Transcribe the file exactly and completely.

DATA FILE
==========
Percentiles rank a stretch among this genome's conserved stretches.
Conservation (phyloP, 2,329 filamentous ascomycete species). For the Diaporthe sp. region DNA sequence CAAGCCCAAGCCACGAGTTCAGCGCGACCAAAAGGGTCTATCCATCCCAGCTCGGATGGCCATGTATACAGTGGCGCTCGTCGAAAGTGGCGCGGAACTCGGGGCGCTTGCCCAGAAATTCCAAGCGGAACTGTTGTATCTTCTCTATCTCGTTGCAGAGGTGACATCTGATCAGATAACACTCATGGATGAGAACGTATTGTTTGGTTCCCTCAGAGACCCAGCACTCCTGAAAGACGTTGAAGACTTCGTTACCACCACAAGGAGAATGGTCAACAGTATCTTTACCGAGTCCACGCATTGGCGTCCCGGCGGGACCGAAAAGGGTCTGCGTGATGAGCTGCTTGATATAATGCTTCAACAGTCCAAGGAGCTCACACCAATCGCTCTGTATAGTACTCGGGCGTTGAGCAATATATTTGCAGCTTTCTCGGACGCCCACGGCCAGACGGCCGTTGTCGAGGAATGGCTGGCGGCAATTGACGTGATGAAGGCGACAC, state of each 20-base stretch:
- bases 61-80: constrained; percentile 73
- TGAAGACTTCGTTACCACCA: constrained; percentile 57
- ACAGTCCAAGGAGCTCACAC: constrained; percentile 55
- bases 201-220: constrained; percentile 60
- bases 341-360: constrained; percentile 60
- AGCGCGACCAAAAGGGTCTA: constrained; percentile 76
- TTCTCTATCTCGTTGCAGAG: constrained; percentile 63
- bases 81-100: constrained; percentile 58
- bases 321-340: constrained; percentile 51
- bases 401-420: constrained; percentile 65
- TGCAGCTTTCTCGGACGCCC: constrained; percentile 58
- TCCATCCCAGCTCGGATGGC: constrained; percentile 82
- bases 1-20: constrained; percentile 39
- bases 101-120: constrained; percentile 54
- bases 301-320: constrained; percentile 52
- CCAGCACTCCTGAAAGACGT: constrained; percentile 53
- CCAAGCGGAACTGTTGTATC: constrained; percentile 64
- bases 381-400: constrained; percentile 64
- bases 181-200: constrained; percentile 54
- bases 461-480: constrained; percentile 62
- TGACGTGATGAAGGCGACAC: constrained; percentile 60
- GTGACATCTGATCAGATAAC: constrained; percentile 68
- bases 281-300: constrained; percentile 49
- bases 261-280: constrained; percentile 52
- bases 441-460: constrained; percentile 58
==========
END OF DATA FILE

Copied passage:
Percentiles rank a stretch among this genome's conserved stretches.
Conservation (phyloP, 2,329 filamentous ascomycete species). For the Diaporthe sp. region DNA sequence CAAGCCCAAGCCACGAGTTCAGCGCGACCAAAAGGGTCTATCCATCCCAGCTCGGATGGCCATGTATACAGTGGCGCTCGTCGAAAGTGGCGCGGAACTCGGGGCGCTTGCCCAGAAATTCCAAGCGGAACTGTTGTATCTTCTCTATCTCGTTGCAGAGGTGACATCTGATCAGATAACACTCATGGATGAGAACGTATTGTTTGGTTCCCTCAGAGACCCAGCACTCCTGAAAGACGTTGAAGACTTCGTTACCACCACAAGGAGAATGGTCAACAGTATCTTTACCGAGTCCACGCATTGGCGTCCCGGCGGGACCGAAAAGGGTCTGCGTGATGAGCTGCTTGATATAATGCTTCAACAGTCCAAGGAGCTCACACCAATCGCTCTGTATAGTACTCGGGCGTTGAGCAATATATTTGCAGCTTTCTCGGACGCCCACGGCCAGACGGCCGTTGTCGAGGAATGGCTGGCGGCAATTGACGTGATGAAGGCGACAC, state of each 20-base stretch:
- bases 61-80: constrained; percentile 73
- TGAAGACTTCGTTACCACCA: constrained; percentile 57
- ACAGTCCAAGGAGCTCACAC: constrained; percentile 55
- bases 201-220: constrained; percentile 60
- bases 341-360: constrained; percentile 60
- AGCGCGACCAAAAGGGTCTA: constrained; percentile 76
- TTCTCTATCTCGTTGCAGAG: constrained; percentile 63
- bases 81-100: constrained; percentile 58
- bases 321-340: constrained; percentile 51
- bases 401-420: constrained; percentile 65
- TGCAGCTTTCTCGGACGCCC: constrained; percentile 58
- TCCATCCCAGCTCGGATGGC: constrained; percentile 82
- bases 1-20: constrained; percentile 39
- bases 101-120: constrained; percentile 54
- bases 301-320: constrained; percentile 52
- CCAGCACTCCTGAAAGACGT: constrained; percentile 53
- CCAAGCGGAACTGTTGTATC: constrained; percentile 64
- bases 381-400: constrained; percentile 64
- bases 181-200: constrained; percentile 54
- bases 461-480: constrained; percentile 62
- TGACGTGATGAAGGCGACAC: constrained; percentile 60
- GTGACATCTGATCAGATAAC: constrained; percentile 68
- bases 281-300: constrained; percentile 49
- bases 261-280: constrained; percentile 52
- bases 441-460: constrained; percentile 58